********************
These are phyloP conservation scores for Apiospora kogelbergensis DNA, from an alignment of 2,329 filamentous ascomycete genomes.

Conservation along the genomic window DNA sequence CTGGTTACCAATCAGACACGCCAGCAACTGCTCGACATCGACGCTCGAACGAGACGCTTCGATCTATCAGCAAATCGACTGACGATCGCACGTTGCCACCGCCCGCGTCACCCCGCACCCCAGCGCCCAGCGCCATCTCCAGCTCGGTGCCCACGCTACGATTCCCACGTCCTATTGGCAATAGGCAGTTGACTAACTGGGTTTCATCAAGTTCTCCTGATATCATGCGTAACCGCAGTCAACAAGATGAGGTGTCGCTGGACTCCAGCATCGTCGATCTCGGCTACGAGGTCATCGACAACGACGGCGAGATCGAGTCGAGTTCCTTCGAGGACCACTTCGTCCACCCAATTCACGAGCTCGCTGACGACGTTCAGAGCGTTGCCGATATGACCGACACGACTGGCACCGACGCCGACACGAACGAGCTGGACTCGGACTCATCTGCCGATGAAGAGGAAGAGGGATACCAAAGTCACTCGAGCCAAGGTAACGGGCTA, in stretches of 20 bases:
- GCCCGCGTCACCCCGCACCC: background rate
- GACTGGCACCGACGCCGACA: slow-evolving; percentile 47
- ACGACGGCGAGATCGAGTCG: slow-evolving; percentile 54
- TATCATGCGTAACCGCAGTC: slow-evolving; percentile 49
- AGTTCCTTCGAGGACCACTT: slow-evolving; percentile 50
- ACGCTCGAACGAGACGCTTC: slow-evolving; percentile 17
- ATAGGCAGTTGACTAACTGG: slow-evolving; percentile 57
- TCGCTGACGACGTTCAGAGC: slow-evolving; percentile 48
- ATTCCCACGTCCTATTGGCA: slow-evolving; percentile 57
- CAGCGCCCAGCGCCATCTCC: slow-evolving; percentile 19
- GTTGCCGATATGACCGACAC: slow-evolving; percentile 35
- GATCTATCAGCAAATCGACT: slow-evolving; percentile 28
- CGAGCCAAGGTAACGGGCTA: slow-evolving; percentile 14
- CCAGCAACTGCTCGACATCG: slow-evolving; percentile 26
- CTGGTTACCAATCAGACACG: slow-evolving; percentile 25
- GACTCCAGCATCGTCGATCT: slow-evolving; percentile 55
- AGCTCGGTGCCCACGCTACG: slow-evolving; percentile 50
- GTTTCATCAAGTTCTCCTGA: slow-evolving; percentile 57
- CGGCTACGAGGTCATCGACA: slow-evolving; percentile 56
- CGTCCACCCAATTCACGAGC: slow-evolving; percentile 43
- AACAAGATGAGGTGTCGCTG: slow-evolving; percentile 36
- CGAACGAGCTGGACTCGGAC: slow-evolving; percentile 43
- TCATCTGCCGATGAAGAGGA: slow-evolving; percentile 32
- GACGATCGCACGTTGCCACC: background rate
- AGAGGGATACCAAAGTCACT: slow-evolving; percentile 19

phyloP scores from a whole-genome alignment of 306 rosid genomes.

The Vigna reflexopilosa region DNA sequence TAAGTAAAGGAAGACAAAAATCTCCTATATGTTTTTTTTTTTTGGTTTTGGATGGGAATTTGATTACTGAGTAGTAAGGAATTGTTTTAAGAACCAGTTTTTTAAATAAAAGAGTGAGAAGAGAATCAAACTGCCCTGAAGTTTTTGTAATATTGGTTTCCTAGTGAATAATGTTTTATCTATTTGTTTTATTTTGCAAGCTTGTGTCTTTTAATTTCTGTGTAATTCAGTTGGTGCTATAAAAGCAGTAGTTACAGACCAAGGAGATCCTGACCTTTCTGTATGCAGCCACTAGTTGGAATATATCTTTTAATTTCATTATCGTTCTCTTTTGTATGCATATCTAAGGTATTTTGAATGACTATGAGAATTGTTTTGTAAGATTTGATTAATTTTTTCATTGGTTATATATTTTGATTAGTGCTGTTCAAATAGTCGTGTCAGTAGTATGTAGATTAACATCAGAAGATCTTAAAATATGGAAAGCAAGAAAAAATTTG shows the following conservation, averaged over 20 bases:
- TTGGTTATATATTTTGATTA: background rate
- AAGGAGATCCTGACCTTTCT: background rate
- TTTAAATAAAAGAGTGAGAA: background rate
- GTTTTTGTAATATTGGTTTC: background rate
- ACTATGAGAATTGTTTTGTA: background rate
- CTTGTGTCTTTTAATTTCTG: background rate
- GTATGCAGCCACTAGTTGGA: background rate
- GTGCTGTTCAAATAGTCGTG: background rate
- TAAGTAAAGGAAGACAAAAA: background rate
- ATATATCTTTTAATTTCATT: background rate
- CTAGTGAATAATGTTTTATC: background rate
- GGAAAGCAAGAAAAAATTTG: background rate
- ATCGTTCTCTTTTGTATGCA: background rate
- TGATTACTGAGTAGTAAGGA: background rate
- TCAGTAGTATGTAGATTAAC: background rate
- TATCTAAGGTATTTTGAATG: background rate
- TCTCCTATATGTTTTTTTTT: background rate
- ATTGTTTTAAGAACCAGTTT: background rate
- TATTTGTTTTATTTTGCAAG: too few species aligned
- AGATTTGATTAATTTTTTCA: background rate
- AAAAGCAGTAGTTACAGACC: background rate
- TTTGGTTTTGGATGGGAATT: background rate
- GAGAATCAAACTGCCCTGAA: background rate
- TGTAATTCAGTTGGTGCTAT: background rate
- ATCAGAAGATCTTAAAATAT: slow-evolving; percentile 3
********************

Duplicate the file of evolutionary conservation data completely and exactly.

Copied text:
These are phyloP conservation scores for Apiospora kogelbergensis DNA, from an alignment of 2,329 filamentous ascomycete genomes.

Conservation along the genomic window DNA sequence CTGGTTACCAATCAGACACGCCAGCAACTGCTCGACATCGACGCTCGAACGAGACGCTTCGATCTATCAGCAAATCGACTGACGATCGCACGTTGCCACCGCCCGCGTCACCCCGCACCCCAGCGCCCAGCGCCATCTCCAGCTCGGTGCCCACGCTACGATTCCCACGTCCTATTGGCAATAGGCAGTTGACTAACTGGGTTTCATCAAGTTCTCCTGATATCATGCGTAACCGCAGTCAACAAGATGAGGTGTCGCTGGACTCCAGCATCGTCGATCTCGGCTACGAGGTCATCGACAACGACGGCGAGATCGAGTCGAGTTCCTTCGAGGACCACTTCGTCCACCCAATTCACGAGCTCGCTGACGACGTTCAGAGCGTTGCCGATATGACCGACACGACTGGCACCGACGCCGACACGAACGAGCTGGACTCGGACTCATCTGCCGATGAAGAGGAAGAGGGATACCAAAGTCACTCGAGCCAAGGTAACGGGCTA, in stretches of 20 bases:
- GCCCGCGTCACCCCGCACCC: background rate
- GACTGGCACCGACGCCGACA: slow-evolving; percentile 47
- ACGACGGCGAGATCGAGTCG: slow-evolving; percentile 54
- TATCATGCGTAACCGCAGTC: slow-evolving; percentile 49
- AGTTCCTTCGAGGACCACTT: slow-evolving; percentile 50
- ACGCTCGAACGAGACGCTTC: slow-evolving; percentile 17
- ATAGGCAGTTGACTAACTGG: slow-evolving; percentile 57
- TCGCTGACGACGTTCAGAGC: slow-evolving; percentile 48
- ATTCCCACGTCCTATTGGCA: slow-evolving; percentile 57
- CAGCGCCCAGCGCCATCTCC: slow-evolving; percentile 19
- GTTGCCGATATGACCGACAC: slow-evolving; percentile 35
- GATCTATCAGCAAATCGACT: slow-evolving; percentile 28
- CGAGCCAAGGTAACGGGCTA: slow-evolving; percentile 14
- CCAGCAACTGCTCGACATCG: slow-evolving; percentile 26
- CTGGTTACCAATCAGACACG: slow-evolving; percentile 25
- GACTCCAGCATCGTCGATCT: slow-evolving; percentile 55
- AGCTCGGTGCCCACGCTACG: slow-evolving; percentile 50
- GTTTCATCAAGTTCTCCTGA: slow-evolving; percentile 57
- CGGCTACGAGGTCATCGACA: slow-evolving; percentile 56
- CGTCCACCCAATTCACGAGC: slow-evolving; percentile 43
- AACAAGATGAGGTGTCGCTG: slow-evolving; percentile 36
- CGAACGAGCTGGACTCGGAC: slow-evolving; percentile 43
- TCATCTGCCGATGAAGAGGA: slow-evolving; percentile 32
- GACGATCGCACGTTGCCACC: background rate
- AGAGGGATACCAAAGTCACT: slow-evolving; percentile 19

phyloP scores from a whole-genome alignment of 306 rosid genomes.

The Vigna reflexopilosa region DNA sequence TAAGTAAAGGAAGACAAAAATCTCCTATATGTTTTTTTTTTTTGGTTTTGGATGGGAATTTGATTACTGAGTAGTAAGGAATTGTTTTAAGAACCAGTTTTTTAAATAAAAGAGTGAGAAGAGAATCAAACTGCCCTGAAGTTTTTGTAATATTGGTTTCCTAGTGAATAATGTTTTATCTATTTGTTTTATTTTGCAAGCTTGTGTCTTTTAATTTCTGTGTAATTCAGTTGGTGCTATAAAAGCAGTAGTTACAGACCAAGGAGATCCTGACCTTTCTGTATGCAGCCACTAGTTGGAATATATCTTTTAATTTCATTATCGTTCTCTTTTGTATGCATATCTAAGGTATTTTGAATGACTATGAGAATTGTTTTGTAAGATTTGATTAATTTTTTCATTGGTTATATATTTTGATTAGTGCTGTTCAAATAGTCGTGTCAGTAGTATGTAGATTAACATCAGAAGATCTTAAAATATGGAAAGCAAGAAAAAATTTG shows the following conservation, averaged over 20 bases:
- TTGGTTATATATTTTGATTA: background rate
- AAGGAGATCCTGACCTTTCT: background rate
- TTTAAATAAAAGAGTGAGAA: background rate
- GTTTTTGTAATATTGGTTTC: background rate
- ACTATGAGAATTGTTTTGTA: background rate
- CTTGTGTCTTTTAATTTCTG: background rate
- GTATGCAGCCACTAGTTGGA: background rate
- GTGCTGTTCAAATAGTCGTG: background rate
- TAAGTAAAGGAAGACAAAAA: background rate
- ATATATCTTTTAATTTCATT: background rate
- CTAGTGAATAATGTTTTATC: background rate
- GGAAAGCAAGAAAAAATTTG: background rate
- ATCGTTCTCTTTTGTATGCA: background rate
- TGATTACTGAGTAGTAAGGA: background rate
- TCAGTAGTATGTAGATTAAC: background rate
- TATCTAAGGTATTTTGAATG: background rate
- TCTCCTATATGTTTTTTTTT: background rate
- ATTGTTTTAAGAACCAGTTT: background rate
- TATTTGTTTTATTTTGCAAG: too few species aligned
- AGATTTGATTAATTTTTTCA: background rate
- AAAAGCAGTAGTTACAGACC: background rate
- TTTGGTTTTGGATGGGAATT: background rate
- GAGAATCAAACTGCCCTGAA: background rate
- TGTAATTCAGTTGGTGCTAT: background rate
- ATCAGAAGATCTTAAAATAT: slow-evolving; percentile 3